THe Armed Services Blood Program opened the doors to its fifth tri-service donor center May 16. The new Armed Services Blood Bank Center-San Antonio located at Lackland Air Force Base, Texas, operates under the Air Force Blood Program’s licenses, but is staffed by members from the Army, Navy and Air Force.
“We are really excited about having the new joint center operational in Texas,” said Navy Capt. Roland Fahie, ASBP director. “All five of our tri-service centers are a true representation of the jointness of the Armed Services Blood Program. All of the services are working together, under the same roof, to accomplish the same mission of the ASBP – saving lives.”
According to Air Force Lt. Col. Angela Hudson, director of the Air Force Blood Program, the ribbon cutting ceremony in May was the culmination of nearly a decade of hard work put in by leadership and staff members from all services.
“The collaboration that has occurred with our sister services has made this a reality for the San Antonio multi-service market,” Hudson said. “We have capitalized on the tri-service culture of the Armed Services Blood Program and designed a DoD center that mirrors how together we become force multipliers for the combatant commanders’ missions worldwide.”
To make a tri-service center, personnel from both the Fort Sam Houston and Lackland Air Force Base donor centers were consolidated into one location. However, the Akeroyd Blood Donor Center — the Army Blood Program’s donor center on Fort Sam Houston — will remain open to serve as a fixed mobile blood drive location for the ASBBC-SA said Army Lt. Col. Audra Taylor, director of the Army Blood Program.
“The Akeroyd Blood Donor Center is still an operational asset for the Army, and will remain open under the Army Blood Program’s Food and Drug Administration license to collect plasma for the Army’ freeze-dried plasma effort,” Taylor said. “While both donor centers still exist, the difference is that all whole blood collections in the Joint Base San Antonio area will fall under the umbrella of the ASBBC-SA. So it consolidates whole blood collections under one umbrella.”
According to Hudson, the ASBBC-SA is also the only DoD infectious disease testing center in the continental U.S. that supports numerous ASBP facilities.
“The ASBBC-SA will be a vital asset for the Armed Services Blood Program when it comes to infectious disease testing,” said Navy Cmdr. Leslie Riggs, director of the Navy Blood Program. “Right now, we have several locations that send their collections to San Antonio for testing, so it will certainly benefit the military blood program – in terms of costs, training and efficiency.”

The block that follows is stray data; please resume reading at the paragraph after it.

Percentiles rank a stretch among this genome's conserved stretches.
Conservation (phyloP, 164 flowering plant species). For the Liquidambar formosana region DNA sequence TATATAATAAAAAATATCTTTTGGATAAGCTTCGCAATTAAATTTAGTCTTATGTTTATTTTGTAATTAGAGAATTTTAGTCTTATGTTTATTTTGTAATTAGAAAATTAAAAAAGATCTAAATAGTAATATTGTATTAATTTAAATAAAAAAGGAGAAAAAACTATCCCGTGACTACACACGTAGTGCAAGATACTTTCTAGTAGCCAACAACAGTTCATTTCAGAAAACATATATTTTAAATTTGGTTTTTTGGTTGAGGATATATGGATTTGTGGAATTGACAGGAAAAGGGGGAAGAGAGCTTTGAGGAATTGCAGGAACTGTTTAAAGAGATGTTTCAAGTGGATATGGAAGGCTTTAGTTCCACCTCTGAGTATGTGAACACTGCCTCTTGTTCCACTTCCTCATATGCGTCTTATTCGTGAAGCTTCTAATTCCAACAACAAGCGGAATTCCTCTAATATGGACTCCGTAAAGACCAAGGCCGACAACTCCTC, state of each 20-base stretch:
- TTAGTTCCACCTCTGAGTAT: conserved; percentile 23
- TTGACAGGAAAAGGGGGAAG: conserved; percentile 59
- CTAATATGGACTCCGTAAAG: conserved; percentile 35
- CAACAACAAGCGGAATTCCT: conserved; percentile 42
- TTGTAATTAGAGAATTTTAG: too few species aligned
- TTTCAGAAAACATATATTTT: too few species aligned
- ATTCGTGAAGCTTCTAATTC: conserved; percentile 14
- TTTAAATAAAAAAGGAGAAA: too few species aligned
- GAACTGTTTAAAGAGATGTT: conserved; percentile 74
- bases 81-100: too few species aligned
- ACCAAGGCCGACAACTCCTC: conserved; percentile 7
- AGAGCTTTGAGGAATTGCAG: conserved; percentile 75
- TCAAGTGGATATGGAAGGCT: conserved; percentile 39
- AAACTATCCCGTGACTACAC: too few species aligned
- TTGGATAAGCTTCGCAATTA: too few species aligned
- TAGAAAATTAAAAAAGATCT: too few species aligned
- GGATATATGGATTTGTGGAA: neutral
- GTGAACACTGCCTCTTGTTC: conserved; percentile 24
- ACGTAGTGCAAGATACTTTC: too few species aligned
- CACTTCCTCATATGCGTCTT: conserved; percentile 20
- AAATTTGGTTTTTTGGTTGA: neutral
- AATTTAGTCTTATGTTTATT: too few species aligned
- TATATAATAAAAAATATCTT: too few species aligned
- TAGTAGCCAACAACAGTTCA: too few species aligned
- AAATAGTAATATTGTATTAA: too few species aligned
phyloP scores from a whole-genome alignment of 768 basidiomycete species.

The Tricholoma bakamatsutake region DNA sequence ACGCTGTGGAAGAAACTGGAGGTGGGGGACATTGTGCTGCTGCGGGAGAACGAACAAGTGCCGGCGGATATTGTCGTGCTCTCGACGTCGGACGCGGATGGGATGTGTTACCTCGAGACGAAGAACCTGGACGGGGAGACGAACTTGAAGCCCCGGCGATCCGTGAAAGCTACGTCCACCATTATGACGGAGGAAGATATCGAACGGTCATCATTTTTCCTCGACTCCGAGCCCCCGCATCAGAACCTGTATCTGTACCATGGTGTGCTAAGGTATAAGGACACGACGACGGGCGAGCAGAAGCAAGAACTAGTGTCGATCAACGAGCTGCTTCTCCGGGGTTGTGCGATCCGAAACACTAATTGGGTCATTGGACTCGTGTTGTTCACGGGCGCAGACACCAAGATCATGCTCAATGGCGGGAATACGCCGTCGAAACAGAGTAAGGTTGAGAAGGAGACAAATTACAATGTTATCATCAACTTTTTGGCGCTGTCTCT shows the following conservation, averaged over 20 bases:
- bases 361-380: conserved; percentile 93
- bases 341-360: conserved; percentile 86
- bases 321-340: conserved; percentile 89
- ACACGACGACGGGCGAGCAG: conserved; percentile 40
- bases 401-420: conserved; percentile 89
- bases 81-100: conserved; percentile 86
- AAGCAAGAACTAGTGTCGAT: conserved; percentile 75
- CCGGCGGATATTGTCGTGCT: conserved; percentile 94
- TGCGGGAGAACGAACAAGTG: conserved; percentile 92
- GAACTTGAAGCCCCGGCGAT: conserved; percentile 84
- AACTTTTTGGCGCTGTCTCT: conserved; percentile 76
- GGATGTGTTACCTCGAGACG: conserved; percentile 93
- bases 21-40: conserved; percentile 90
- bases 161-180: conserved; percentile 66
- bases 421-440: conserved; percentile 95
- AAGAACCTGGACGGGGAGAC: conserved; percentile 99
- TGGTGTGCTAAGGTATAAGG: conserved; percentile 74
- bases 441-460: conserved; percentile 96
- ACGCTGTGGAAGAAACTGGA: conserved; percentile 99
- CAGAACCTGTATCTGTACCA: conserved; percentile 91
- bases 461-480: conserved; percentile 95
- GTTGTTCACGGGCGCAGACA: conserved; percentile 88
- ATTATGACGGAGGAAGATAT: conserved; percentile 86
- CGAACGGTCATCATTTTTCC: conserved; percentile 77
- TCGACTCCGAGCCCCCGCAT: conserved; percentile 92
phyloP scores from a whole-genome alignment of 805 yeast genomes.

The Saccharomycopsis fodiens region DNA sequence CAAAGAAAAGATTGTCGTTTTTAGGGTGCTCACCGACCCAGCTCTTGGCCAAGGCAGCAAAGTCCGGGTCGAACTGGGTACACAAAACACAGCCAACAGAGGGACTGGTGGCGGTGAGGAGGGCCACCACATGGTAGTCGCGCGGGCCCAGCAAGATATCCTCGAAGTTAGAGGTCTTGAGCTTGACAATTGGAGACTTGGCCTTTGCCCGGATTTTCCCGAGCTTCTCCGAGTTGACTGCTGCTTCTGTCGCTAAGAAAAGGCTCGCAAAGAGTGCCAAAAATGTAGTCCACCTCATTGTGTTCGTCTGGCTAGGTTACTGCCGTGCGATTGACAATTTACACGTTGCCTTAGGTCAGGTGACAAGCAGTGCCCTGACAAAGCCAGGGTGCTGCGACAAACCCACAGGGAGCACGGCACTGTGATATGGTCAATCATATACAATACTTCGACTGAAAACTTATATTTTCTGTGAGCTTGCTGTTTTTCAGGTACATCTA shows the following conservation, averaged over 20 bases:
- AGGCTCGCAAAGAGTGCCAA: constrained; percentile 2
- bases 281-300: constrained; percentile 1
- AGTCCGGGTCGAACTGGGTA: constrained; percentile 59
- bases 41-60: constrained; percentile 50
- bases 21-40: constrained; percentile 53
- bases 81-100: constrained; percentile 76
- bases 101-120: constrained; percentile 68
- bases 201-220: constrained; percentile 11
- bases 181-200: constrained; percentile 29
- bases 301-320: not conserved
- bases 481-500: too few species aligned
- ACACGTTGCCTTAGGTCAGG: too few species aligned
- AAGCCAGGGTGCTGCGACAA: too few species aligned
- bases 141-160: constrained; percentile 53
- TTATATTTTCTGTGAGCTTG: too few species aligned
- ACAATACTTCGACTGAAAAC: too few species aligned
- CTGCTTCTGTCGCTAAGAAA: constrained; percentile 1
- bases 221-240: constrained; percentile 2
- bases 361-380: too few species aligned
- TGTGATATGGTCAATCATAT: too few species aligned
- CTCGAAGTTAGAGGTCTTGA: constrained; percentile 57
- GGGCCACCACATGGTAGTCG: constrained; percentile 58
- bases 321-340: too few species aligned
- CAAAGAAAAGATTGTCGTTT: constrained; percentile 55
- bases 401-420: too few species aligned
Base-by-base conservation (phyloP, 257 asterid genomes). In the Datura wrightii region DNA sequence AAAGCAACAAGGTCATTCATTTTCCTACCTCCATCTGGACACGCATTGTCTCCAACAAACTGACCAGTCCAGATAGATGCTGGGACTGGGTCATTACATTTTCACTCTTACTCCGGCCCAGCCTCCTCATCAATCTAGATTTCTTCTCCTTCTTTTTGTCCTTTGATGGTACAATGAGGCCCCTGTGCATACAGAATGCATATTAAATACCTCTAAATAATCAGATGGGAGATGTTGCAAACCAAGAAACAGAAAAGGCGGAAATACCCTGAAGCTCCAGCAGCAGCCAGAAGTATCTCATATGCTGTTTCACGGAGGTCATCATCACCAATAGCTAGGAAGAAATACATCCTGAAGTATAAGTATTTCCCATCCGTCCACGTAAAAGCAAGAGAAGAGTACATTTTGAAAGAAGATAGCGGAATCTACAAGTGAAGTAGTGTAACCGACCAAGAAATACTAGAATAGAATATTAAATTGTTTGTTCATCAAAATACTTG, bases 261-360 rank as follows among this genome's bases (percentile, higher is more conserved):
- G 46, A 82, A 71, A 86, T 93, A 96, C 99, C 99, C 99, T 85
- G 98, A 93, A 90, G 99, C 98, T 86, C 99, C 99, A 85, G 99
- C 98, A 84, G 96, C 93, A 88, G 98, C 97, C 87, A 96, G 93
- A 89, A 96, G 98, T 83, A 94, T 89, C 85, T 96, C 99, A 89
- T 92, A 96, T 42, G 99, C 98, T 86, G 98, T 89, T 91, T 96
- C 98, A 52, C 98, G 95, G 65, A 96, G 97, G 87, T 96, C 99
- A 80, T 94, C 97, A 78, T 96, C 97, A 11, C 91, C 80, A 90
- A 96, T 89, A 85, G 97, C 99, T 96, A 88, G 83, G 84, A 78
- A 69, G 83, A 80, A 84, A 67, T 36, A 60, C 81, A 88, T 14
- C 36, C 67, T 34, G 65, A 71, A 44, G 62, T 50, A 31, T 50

Fahie said the ASBBC-SA will collect, process and ship blood worldwide. It will also support the blood needs of the San Antonio Military Medical Center at Fort Sam Houston, and fill contingency blood requests from numerous worldwide commands.
Additionally, Hudson said the new center will make blood collection and transfusion operations downrange a little easier.
“Working and training together in the same facility allows members to learn each services' culture and language so that when we go downrange for deployments, operations will mirror exactly what we are doing in our daily work in stateside facilities,” Hudson said. “Our staff members will be accustomed to working in a tri-service environment, so we can use the efficiencies from all three services to create a larger platform that can meet expanded missions downrange.”
The ASBBC-SA, located on Joint Base San Antonio-Lackland Air Force Base, is the first joint blood donor and infectious disease testing center operating under the Air Force Blood Program license.
It joins the ASBBC-Europe in Landstuhl, Germany, and the ASSBC-Pacific Northwest on Joint Base Lewis-McChord, Wash., — both operated by the Army — and the U.S. Pacific Command ASBBC in Okinawa, Japan, and ASBBC at the Walter Reed National Military Medical Center in Bethesda, Md., that are operated by the Navy.
“I think for the Armed Services Blood Program as a whole, you can’t go wrong with the idea of a joint center like the ASBBC-SA and having the services working together for a common mission and a common goal,” Taylor said. “In the end, it doesn’t really matter who the license holder is, it’s always ‘one team, one fight’ supporting the military blood program. It’s a win-win for everybody.”